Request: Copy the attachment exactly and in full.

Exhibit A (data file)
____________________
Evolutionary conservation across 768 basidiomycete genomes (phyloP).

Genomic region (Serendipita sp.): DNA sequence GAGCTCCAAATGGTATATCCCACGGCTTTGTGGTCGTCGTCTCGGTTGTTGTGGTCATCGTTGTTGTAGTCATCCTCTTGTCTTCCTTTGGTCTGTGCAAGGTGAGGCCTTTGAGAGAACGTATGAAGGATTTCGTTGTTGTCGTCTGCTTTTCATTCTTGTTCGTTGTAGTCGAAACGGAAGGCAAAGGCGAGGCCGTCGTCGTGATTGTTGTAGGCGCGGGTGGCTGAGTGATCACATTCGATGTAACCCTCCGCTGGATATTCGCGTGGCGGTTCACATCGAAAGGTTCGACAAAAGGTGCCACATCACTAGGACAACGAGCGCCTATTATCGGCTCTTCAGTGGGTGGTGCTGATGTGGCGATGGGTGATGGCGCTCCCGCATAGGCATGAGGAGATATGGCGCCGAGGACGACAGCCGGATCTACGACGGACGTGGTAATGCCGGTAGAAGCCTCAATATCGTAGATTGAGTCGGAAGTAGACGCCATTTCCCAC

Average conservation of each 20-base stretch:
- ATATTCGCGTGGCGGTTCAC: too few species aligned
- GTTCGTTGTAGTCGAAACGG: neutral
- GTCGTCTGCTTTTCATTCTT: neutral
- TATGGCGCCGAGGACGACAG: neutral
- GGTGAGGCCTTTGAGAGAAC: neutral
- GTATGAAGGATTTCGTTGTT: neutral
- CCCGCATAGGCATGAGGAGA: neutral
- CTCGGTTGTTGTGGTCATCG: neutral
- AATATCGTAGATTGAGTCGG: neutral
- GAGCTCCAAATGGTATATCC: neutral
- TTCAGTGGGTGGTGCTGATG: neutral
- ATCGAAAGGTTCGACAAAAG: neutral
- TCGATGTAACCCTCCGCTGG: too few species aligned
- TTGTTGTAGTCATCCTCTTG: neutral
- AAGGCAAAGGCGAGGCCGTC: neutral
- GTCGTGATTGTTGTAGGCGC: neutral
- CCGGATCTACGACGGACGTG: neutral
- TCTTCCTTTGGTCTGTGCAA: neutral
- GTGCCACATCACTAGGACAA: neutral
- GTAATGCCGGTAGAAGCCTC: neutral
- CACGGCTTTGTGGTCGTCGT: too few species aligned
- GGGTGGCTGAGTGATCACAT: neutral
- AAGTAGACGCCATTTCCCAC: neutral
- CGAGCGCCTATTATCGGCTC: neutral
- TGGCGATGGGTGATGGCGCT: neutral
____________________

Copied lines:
Evolutionary conservation across 768 basidiomycete genomes (phyloP).

Genomic region (Serendipita sp.): DNA sequence GAGCTCCAAATGGTATATCCCACGGCTTTGTGGTCGTCGTCTCGGTTGTTGTGGTCATCGTTGTTGTAGTCATCCTCTTGTCTTCCTTTGGTCTGTGCAAGGTGAGGCCTTTGAGAGAACGTATGAAGGATTTCGTTGTTGTCGTCTGCTTTTCATTCTTGTTCGTTGTAGTCGAAACGGAAGGCAAAGGCGAGGCCGTCGTCGTGATTGTTGTAGGCGCGGGTGGCTGAGTGATCACATTCGATGTAACCCTCCGCTGGATATTCGCGTGGCGGTTCACATCGAAAGGTTCGACAAAAGGTGCCACATCACTAGGACAACGAGCGCCTATTATCGGCTCTTCAGTGGGTGGTGCTGATGTGGCGATGGGTGATGGCGCTCCCGCATAGGCATGAGGAGATATGGCGCCGAGGACGACAGCCGGATCTACGACGGACGTGGTAATGCCGGTAGAAGCCTCAATATCGTAGATTGAGTCGGAAGTAGACGCCATTTCCCAC

Average conservation of each 20-base stretch:
- ATATTCGCGTGGCGGTTCAC: too few species aligned
- GTTCGTTGTAGTCGAAACGG: neutral
- GTCGTCTGCTTTTCATTCTT: neutral
- TATGGCGCCGAGGACGACAG: neutral
- GGTGAGGCCTTTGAGAGAAC: neutral
- GTATGAAGGATTTCGTTGTT: neutral
- CCCGCATAGGCATGAGGAGA: neutral
- CTCGGTTGTTGTGGTCATCG: neutral
- AATATCGTAGATTGAGTCGG: neutral
- GAGCTCCAAATGGTATATCC: neutral
- TTCAGTGGGTGGTGCTGATG: neutral
- ATCGAAAGGTTCGACAAAAG: neutral
- TCGATGTAACCCTCCGCTGG: too few species aligned
- TTGTTGTAGTCATCCTCTTG: neutral
- AAGGCAAAGGCGAGGCCGTC: neutral
- GTCGTGATTGTTGTAGGCGC: neutral
- CCGGATCTACGACGGACGTG: neutral
- TCTTCCTTTGGTCTGTGCAA: neutral
- GTGCCACATCACTAGGACAA: neutral
- GTAATGCCGGTAGAAGCCTC: neutral
- CACGGCTTTGTGGTCGTCGT: too few species aligned
- GGGTGGCTGAGTGATCACAT: neutral
- AAGTAGACGCCATTTCCCAC: neutral
- CGAGCGCCTATTATCGGCTC: neutral
- TGGCGATGGGTGATGGCGCT: neutral